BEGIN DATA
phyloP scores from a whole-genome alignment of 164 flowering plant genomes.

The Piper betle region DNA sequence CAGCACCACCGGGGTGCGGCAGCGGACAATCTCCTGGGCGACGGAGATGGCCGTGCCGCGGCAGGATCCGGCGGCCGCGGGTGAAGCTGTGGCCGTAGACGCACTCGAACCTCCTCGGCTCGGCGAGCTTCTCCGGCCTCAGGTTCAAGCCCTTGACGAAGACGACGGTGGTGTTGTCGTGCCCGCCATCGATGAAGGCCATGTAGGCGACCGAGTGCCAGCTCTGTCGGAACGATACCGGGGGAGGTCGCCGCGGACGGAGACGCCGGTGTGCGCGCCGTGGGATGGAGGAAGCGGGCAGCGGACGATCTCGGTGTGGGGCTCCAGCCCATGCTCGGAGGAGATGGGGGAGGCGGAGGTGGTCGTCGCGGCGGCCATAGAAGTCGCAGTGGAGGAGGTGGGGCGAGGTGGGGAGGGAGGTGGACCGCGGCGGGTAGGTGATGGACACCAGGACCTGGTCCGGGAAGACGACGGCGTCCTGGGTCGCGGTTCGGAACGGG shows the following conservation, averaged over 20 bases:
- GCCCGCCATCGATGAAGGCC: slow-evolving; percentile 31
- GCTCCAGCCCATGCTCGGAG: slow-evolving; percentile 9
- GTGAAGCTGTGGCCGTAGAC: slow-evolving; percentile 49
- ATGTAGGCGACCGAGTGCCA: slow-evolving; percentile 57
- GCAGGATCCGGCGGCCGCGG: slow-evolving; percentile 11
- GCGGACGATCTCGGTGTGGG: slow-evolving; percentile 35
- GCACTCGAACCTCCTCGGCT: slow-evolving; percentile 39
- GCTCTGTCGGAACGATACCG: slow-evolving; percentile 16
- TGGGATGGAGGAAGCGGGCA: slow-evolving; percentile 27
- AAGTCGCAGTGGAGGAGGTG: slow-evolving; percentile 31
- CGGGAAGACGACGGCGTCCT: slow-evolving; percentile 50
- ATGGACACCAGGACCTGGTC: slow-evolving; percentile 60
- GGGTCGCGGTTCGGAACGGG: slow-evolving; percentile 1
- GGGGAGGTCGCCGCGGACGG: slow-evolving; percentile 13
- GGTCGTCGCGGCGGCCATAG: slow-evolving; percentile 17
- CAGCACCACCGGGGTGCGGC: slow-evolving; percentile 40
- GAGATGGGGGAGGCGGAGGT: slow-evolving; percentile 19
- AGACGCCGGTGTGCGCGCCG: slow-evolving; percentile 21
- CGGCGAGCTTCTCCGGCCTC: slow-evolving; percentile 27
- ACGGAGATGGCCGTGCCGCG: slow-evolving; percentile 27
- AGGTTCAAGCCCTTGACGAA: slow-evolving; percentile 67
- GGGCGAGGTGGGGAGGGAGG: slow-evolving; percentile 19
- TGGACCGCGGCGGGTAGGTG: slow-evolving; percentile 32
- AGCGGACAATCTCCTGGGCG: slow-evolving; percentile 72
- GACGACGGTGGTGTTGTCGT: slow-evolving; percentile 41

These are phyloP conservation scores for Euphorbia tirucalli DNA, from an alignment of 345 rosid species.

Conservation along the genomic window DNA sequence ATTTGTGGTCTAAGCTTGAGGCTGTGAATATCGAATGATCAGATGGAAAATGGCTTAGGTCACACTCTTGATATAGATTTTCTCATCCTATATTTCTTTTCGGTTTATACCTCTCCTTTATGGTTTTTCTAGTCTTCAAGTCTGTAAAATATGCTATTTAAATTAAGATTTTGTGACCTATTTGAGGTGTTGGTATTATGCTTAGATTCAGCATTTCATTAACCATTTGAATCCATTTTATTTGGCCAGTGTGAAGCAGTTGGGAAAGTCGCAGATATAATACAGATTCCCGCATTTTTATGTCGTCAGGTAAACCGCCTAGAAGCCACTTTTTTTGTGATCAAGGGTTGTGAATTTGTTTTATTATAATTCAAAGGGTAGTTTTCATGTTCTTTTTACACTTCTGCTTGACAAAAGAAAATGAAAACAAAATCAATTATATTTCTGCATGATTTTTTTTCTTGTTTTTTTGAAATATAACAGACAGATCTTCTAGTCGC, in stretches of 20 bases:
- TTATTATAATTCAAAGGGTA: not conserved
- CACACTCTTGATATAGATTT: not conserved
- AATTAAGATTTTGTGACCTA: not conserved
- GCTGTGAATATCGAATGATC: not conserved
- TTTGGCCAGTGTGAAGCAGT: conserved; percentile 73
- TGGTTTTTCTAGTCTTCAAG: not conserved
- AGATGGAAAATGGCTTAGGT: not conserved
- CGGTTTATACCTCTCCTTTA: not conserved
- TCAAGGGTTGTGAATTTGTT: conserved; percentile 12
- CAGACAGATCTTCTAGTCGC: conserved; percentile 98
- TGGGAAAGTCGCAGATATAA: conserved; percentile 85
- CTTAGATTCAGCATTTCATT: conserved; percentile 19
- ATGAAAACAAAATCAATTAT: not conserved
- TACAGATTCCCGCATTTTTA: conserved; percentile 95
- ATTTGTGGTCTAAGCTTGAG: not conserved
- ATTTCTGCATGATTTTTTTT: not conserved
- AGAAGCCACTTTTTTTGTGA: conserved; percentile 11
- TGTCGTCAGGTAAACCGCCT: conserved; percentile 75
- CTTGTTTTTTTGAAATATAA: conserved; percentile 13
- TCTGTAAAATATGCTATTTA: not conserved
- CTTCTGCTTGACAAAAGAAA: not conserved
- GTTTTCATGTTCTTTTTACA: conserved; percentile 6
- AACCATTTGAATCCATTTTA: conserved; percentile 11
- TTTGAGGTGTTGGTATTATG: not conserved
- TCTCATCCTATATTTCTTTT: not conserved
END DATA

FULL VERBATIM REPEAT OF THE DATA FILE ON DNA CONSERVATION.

phyloP scores from a whole-genome alignment of 164 flowering plant genomes.

The Piper betle region DNA sequence CAGCACCACCGGGGTGCGGCAGCGGACAATCTCCTGGGCGACGGAGATGGCCGTGCCGCGGCAGGATCCGGCGGCCGCGGGTGAAGCTGTGGCCGTAGACGCACTCGAACCTCCTCGGCTCGGCGAGCTTCTCCGGCCTCAGGTTCAAGCCCTTGACGAAGACGACGGTGGTGTTGTCGTGCCCGCCATCGATGAAGGCCATGTAGGCGACCGAGTGCCAGCTCTGTCGGAACGATACCGGGGGAGGTCGCCGCGGACGGAGACGCCGGTGTGCGCGCCGTGGGATGGAGGAAGCGGGCAGCGGACGATCTCGGTGTGGGGCTCCAGCCCATGCTCGGAGGAGATGGGGGAGGCGGAGGTGGTCGTCGCGGCGGCCATAGAAGTCGCAGTGGAGGAGGTGGGGCGAGGTGGGGAGGGAGGTGGACCGCGGCGGGTAGGTGATGGACACCAGGACCTGGTCCGGGAAGACGACGGCGTCCTGGGTCGCGGTTCGGAACGGG shows the following conservation, averaged over 20 bases:
- GCCCGCCATCGATGAAGGCC: slow-evolving; percentile 31
- GCTCCAGCCCATGCTCGGAG: slow-evolving; percentile 9
- GTGAAGCTGTGGCCGTAGAC: slow-evolving; percentile 49
- ATGTAGGCGACCGAGTGCCA: slow-evolving; percentile 57
- GCAGGATCCGGCGGCCGCGG: slow-evolving; percentile 11
- GCGGACGATCTCGGTGTGGG: slow-evolving; percentile 35
- GCACTCGAACCTCCTCGGCT: slow-evolving; percentile 39
- GCTCTGTCGGAACGATACCG: slow-evolving; percentile 16
- TGGGATGGAGGAAGCGGGCA: slow-evolving; percentile 27
- AAGTCGCAGTGGAGGAGGTG: slow-evolving; percentile 31
- CGGGAAGACGACGGCGTCCT: slow-evolving; percentile 50
- ATGGACACCAGGACCTGGTC: slow-evolving; percentile 60
- GGGTCGCGGTTCGGAACGGG: slow-evolving; percentile 1
- GGGGAGGTCGCCGCGGACGG: slow-evolving; percentile 13
- GGTCGTCGCGGCGGCCATAG: slow-evolving; percentile 17
- CAGCACCACCGGGGTGCGGC: slow-evolving; percentile 40
- GAGATGGGGGAGGCGGAGGT: slow-evolving; percentile 19
- AGACGCCGGTGTGCGCGCCG: slow-evolving; percentile 21
- CGGCGAGCTTCTCCGGCCTC: slow-evolving; percentile 27
- ACGGAGATGGCCGTGCCGCG: slow-evolving; percentile 27
- AGGTTCAAGCCCTTGACGAA: slow-evolving; percentile 67
- GGGCGAGGTGGGGAGGGAGG: slow-evolving; percentile 19
- TGGACCGCGGCGGGTAGGTG: slow-evolving; percentile 32
- AGCGGACAATCTCCTGGGCG: slow-evolving; percentile 72
- GACGACGGTGGTGTTGTCGT: slow-evolving; percentile 41

These are phyloP conservation scores for Euphorbia tirucalli DNA, from an alignment of 345 rosid species.

Conservation along the genomic window DNA sequence ATTTGTGGTCTAAGCTTGAGGCTGTGAATATCGAATGATCAGATGGAAAATGGCTTAGGTCACACTCTTGATATAGATTTTCTCATCCTATATTTCTTTTCGGTTTATACCTCTCCTTTATGGTTTTTCTAGTCTTCAAGTCTGTAAAATATGCTATTTAAATTAAGATTTTGTGACCTATTTGAGGTGTTGGTATTATGCTTAGATTCAGCATTTCATTAACCATTTGAATCCATTTTATTTGGCCAGTGTGAAGCAGTTGGGAAAGTCGCAGATATAATACAGATTCCCGCATTTTTATGTCGTCAGGTAAACCGCCTAGAAGCCACTTTTTTTGTGATCAAGGGTTGTGAATTTGTTTTATTATAATTCAAAGGGTAGTTTTCATGTTCTTTTTACACTTCTGCTTGACAAAAGAAAATGAAAACAAAATCAATTATATTTCTGCATGATTTTTTTTCTTGTTTTTTTGAAATATAACAGACAGATCTTCTAGTCGC, in stretches of 20 bases:
- TTATTATAATTCAAAGGGTA: not conserved
- CACACTCTTGATATAGATTT: not conserved
- AATTAAGATTTTGTGACCTA: not conserved
- GCTGTGAATATCGAATGATC: not conserved
- TTTGGCCAGTGTGAAGCAGT: conserved; percentile 73
- TGGTTTTTCTAGTCTTCAAG: not conserved
- AGATGGAAAATGGCTTAGGT: not conserved
- CGGTTTATACCTCTCCTTTA: not conserved
- TCAAGGGTTGTGAATTTGTT: conserved; percentile 12
- CAGACAGATCTTCTAGTCGC: conserved; percentile 98
- TGGGAAAGTCGCAGATATAA: conserved; percentile 85
- CTTAGATTCAGCATTTCATT: conserved; percentile 19
- ATGAAAACAAAATCAATTAT: not conserved
- TACAGATTCCCGCATTTTTA: conserved; percentile 95
- ATTTGTGGTCTAAGCTTGAG: not conserved
- ATTTCTGCATGATTTTTTTT: not conserved
- AGAAGCCACTTTTTTTGTGA: conserved; percentile 11
- TGTCGTCAGGTAAACCGCCT: conserved; percentile 75
- CTTGTTTTTTTGAAATATAA: conserved; percentile 13
- TCTGTAAAATATGCTATTTA: not conserved
- CTTCTGCTTGACAAAAGAAA: not conserved
- GTTTTCATGTTCTTTTTACA: conserved; percentile 6
- AACCATTTGAATCCATTTTA: conserved; percentile 11
- TTTGAGGTGTTGGTATTATG: not conserved
- TCTCATCCTATATTTCTTTT: not conserved